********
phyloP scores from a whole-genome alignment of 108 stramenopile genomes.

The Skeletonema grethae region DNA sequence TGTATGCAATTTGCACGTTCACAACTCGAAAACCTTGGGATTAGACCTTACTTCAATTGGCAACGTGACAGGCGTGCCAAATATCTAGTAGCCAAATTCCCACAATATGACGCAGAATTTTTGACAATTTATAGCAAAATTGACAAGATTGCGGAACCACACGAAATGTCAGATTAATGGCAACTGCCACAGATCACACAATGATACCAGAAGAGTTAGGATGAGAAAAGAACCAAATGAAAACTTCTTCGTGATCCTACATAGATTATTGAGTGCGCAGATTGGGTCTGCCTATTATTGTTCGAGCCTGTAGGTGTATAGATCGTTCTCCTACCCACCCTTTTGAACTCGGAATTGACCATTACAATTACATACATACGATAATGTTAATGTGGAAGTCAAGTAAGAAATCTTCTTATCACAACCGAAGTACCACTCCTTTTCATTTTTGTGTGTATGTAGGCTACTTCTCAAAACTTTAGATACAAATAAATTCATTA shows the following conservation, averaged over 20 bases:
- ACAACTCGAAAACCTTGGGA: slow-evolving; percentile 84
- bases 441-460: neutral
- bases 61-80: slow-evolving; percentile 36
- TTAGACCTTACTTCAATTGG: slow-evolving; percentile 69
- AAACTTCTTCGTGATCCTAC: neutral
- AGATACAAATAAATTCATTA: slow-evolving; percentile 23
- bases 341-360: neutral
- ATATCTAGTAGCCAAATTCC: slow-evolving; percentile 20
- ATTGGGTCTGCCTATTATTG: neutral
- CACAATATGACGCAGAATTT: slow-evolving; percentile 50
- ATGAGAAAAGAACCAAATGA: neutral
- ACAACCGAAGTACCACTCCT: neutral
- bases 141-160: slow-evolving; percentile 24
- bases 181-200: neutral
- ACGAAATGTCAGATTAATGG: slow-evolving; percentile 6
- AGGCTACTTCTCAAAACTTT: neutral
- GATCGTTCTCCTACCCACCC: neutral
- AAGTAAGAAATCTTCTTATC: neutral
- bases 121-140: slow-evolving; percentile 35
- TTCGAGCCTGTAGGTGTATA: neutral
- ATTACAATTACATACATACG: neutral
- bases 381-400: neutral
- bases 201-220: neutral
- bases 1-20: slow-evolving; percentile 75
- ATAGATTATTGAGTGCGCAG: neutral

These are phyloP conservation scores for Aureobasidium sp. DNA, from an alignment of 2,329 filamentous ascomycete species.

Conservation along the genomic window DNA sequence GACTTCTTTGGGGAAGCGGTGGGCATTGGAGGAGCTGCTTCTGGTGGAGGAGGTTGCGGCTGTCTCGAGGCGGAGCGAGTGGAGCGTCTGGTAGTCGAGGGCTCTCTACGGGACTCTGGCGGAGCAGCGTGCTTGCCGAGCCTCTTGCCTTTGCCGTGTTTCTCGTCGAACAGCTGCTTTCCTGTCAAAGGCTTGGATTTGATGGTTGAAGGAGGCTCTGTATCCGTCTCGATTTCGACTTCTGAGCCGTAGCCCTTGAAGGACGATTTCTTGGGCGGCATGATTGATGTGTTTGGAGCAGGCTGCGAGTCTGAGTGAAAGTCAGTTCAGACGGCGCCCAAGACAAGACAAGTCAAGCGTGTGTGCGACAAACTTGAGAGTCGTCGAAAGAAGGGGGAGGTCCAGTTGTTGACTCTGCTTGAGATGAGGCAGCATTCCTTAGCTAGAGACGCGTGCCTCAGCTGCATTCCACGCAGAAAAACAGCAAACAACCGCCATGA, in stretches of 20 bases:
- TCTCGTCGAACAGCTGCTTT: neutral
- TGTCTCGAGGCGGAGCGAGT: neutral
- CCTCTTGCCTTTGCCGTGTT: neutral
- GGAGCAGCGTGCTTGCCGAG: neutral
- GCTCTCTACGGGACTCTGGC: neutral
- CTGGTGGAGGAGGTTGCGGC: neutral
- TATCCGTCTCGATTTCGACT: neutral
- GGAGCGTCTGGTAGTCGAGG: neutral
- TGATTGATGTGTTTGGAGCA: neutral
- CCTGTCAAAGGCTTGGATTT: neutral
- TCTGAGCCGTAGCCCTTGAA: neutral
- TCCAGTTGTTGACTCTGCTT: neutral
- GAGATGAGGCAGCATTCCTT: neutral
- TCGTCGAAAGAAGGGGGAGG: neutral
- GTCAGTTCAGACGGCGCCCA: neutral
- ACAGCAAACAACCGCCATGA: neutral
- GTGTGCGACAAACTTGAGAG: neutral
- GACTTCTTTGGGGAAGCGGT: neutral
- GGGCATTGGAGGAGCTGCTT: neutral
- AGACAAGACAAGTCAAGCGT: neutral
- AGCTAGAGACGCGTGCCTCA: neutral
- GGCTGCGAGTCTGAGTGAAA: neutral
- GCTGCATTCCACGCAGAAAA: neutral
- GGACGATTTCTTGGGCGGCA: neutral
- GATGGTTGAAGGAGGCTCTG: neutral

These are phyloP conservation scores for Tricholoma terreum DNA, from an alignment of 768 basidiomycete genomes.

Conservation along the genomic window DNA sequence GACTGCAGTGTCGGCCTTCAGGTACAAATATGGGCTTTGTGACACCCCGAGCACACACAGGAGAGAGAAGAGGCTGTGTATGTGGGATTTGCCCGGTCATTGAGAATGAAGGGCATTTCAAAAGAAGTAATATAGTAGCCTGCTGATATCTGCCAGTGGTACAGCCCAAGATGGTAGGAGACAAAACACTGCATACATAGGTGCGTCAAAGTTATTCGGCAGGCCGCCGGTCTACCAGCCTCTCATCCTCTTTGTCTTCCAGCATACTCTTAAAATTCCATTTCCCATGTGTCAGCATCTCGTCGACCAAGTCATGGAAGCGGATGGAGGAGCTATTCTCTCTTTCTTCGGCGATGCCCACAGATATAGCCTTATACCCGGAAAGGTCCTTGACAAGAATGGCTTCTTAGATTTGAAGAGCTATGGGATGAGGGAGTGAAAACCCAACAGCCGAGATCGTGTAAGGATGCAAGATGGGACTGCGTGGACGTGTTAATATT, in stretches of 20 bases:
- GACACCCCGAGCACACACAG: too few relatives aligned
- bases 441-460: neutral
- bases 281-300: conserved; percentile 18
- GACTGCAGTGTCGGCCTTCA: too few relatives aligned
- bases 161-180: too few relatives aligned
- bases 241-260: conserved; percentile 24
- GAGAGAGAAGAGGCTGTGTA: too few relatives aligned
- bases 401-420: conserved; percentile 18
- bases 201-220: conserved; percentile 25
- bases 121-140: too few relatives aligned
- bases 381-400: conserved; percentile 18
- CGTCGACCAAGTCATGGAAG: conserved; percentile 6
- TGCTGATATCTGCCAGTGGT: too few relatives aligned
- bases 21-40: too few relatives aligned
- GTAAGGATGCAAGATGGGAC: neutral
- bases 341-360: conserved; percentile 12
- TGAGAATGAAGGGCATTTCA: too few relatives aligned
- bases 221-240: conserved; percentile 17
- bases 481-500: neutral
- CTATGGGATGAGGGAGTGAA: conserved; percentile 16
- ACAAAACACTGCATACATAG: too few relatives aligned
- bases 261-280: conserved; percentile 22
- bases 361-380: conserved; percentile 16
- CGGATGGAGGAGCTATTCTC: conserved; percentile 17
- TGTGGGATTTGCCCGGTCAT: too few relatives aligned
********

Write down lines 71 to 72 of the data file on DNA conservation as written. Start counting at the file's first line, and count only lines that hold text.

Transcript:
- GTAAGGATGCAAGATGGGAC: neutral
- bases 341-360: conserved; percentile 12